- Preheat the oven to 425 degrees F. Line a large rimmed baking sheet with parchment paper or a silicone baking mat. Set aside.
- Whisk the flour, baking powder and salt in a large mixing bowl until fully incorporated.
- Using a pastry cutter or two forks, cut in the cold butter until the mixture begins to look crumbly but some pea-size chunks of butter remain.
- Make a well in the center of the flour mixture. Slowly add the buttermilk. Stir with a large spoon just until the liquid has been absorbed into the flour.
- Dump the shaggy dough onto a lightly floured countertop. Knead the dough with your hands, pressing it over and onto itself about three times. (This helps create the flaky layers that form inside biscuits.)
- Use a rolling pin to flatten the dough to about ¾-inch thickness. With a 2½-inch biscuit cutter, cut out about 12 biscuits, re-rolling scraps of dough as necessary.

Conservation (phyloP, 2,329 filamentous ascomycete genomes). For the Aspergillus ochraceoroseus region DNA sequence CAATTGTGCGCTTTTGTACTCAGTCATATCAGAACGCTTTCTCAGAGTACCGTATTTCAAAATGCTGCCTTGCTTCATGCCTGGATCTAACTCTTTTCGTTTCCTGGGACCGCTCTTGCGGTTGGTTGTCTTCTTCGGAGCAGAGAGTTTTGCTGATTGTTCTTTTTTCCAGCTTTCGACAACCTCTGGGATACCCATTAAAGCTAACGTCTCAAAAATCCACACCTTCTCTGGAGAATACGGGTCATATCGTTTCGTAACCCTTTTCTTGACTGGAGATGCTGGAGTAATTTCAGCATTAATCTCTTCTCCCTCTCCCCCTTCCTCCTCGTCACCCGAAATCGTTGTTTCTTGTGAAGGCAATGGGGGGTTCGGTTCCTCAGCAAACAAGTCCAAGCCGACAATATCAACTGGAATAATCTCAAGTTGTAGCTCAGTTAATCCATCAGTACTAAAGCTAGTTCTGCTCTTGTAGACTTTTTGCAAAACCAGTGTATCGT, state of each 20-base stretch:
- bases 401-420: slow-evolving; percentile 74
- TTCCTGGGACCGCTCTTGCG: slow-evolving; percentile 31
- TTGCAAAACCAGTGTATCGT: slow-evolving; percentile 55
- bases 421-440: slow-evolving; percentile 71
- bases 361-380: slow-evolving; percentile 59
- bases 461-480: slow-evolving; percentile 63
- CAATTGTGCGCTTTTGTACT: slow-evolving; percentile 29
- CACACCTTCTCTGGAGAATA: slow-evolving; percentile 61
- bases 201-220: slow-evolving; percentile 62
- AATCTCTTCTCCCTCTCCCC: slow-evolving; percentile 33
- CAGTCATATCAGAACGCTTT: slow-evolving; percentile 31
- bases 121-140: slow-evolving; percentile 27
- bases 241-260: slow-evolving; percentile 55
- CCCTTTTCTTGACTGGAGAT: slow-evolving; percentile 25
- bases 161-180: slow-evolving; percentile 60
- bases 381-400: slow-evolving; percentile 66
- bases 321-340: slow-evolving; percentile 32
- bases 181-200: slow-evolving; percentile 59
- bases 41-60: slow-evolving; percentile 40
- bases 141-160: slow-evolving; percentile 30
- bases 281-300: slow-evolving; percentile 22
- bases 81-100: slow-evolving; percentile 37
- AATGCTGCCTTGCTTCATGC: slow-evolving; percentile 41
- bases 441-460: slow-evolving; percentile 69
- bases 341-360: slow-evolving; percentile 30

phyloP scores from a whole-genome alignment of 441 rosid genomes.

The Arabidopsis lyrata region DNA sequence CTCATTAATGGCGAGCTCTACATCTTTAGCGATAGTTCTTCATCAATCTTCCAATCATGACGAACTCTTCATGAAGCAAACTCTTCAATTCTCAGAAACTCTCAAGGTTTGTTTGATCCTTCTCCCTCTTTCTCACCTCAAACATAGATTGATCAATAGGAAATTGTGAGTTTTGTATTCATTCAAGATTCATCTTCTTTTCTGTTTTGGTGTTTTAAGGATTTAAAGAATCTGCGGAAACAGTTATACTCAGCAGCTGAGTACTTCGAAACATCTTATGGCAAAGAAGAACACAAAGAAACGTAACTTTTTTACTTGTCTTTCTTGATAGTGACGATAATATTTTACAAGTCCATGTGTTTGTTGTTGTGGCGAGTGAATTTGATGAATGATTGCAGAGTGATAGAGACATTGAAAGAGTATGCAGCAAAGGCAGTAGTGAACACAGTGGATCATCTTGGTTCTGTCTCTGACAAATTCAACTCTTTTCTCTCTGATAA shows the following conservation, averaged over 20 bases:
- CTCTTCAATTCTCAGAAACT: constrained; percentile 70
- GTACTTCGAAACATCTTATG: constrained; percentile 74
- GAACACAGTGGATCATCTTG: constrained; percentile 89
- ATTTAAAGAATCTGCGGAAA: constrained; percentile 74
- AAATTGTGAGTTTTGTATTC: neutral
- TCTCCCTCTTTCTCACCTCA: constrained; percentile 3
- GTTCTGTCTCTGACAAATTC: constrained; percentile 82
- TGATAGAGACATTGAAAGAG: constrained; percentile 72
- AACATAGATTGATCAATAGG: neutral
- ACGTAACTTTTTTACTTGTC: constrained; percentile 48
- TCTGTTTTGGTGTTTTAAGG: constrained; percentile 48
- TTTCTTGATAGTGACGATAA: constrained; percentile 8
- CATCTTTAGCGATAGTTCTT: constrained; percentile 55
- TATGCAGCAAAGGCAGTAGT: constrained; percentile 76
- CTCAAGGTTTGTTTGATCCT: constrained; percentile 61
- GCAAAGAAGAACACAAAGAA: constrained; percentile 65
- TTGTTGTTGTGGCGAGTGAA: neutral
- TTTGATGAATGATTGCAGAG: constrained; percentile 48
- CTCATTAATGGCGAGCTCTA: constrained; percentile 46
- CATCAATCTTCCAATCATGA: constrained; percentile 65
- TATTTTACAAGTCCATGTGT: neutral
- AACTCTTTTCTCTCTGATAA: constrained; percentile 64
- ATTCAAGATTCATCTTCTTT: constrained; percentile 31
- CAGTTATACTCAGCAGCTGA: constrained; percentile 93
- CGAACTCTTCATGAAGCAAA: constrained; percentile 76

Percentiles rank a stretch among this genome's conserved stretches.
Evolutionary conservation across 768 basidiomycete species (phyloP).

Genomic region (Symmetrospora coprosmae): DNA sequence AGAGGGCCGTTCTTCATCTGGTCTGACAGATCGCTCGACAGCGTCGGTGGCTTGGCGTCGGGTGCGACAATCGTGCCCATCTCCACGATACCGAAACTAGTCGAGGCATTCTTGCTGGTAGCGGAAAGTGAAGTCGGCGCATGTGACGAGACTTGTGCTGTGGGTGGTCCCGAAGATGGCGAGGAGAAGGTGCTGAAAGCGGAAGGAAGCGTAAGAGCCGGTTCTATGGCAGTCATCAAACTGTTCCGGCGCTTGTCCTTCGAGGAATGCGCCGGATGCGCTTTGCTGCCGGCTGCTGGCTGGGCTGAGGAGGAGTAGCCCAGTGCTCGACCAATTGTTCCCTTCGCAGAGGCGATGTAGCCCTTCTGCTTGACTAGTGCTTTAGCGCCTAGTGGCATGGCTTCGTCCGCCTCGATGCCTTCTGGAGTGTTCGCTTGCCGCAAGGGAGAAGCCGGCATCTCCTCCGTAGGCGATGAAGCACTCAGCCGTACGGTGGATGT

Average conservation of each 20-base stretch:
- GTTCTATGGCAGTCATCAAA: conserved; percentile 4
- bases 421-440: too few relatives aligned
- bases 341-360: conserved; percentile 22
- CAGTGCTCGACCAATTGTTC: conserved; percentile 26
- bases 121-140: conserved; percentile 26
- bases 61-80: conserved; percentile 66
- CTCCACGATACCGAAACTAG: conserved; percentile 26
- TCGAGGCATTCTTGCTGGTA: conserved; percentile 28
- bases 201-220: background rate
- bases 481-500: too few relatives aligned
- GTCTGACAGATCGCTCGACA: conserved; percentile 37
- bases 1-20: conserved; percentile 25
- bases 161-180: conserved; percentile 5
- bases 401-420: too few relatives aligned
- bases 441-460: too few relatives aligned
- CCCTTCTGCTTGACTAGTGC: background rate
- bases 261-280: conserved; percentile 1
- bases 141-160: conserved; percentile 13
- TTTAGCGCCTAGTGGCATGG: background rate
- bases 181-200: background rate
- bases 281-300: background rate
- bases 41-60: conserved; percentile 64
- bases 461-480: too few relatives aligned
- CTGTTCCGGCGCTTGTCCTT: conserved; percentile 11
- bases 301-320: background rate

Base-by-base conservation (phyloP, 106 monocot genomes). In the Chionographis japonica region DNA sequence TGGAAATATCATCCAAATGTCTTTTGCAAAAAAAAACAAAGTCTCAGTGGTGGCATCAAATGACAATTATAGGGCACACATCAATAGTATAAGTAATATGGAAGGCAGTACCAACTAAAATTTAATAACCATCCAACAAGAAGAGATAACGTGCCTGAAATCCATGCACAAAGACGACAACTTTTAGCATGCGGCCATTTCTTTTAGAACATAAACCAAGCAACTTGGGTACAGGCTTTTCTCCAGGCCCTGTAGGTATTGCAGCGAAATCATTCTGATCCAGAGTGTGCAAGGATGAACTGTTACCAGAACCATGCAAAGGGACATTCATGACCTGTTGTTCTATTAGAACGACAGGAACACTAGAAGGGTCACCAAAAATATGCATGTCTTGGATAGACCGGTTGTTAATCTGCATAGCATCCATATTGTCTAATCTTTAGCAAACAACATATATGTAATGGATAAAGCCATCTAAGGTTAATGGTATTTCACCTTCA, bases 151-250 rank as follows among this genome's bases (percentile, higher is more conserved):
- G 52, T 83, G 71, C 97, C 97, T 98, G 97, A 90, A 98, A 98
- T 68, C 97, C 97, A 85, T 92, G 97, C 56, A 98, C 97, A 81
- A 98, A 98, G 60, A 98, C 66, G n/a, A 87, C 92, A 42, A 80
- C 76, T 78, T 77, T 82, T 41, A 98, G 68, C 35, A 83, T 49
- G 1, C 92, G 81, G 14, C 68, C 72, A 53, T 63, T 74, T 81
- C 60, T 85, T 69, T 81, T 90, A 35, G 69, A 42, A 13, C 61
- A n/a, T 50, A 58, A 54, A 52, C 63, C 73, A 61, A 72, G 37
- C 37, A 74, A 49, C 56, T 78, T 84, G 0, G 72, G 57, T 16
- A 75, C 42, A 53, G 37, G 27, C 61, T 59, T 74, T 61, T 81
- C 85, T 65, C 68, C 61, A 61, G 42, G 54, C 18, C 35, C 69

- Transfer the biscuits to the prepared baking sheet. Using a pastry brush, distribute the melted butter evenly over the tops of the biscuits.
- Bake for 15 to 20 minutes, until the biscuits are golden brown. Remove from the oven and cool the biscuits on the sheet for 5 minutes before serving.
After eating your biscuits with your fried chicken, consume the leftovers in one of these ways. (Recipes for sausage gravy, butter, muscadine jelly, potpie, breakfast sausage patties and hot pepper jelly are all in Southern from Scratch .)
- The sour tang of buttermilk biscuits marries well with the rich unctuousness of gravies. Cover one or two with sausage gravy for a rousing breakfast.
- Slather with butter and muscadine jelly.
- Use as a topping for a chicken potpie.
- Fry breakfast sausage patties, and use as a filling for a sausage biscuit. Spread on a little hot pepper jelly for some heat.
Excerpted with permission from Southern from Scratch by Ashley English. ©2018 by Ashley English. Photographs by Johnny Autry. ©2018 by Johnny Autry. Reprinted by arrangement with Roost Books, an imprint of Shambhala Publications Inc. Boulder, Colorado.
This story originally appeared in the May/June 2018 issue of Chickens magazine.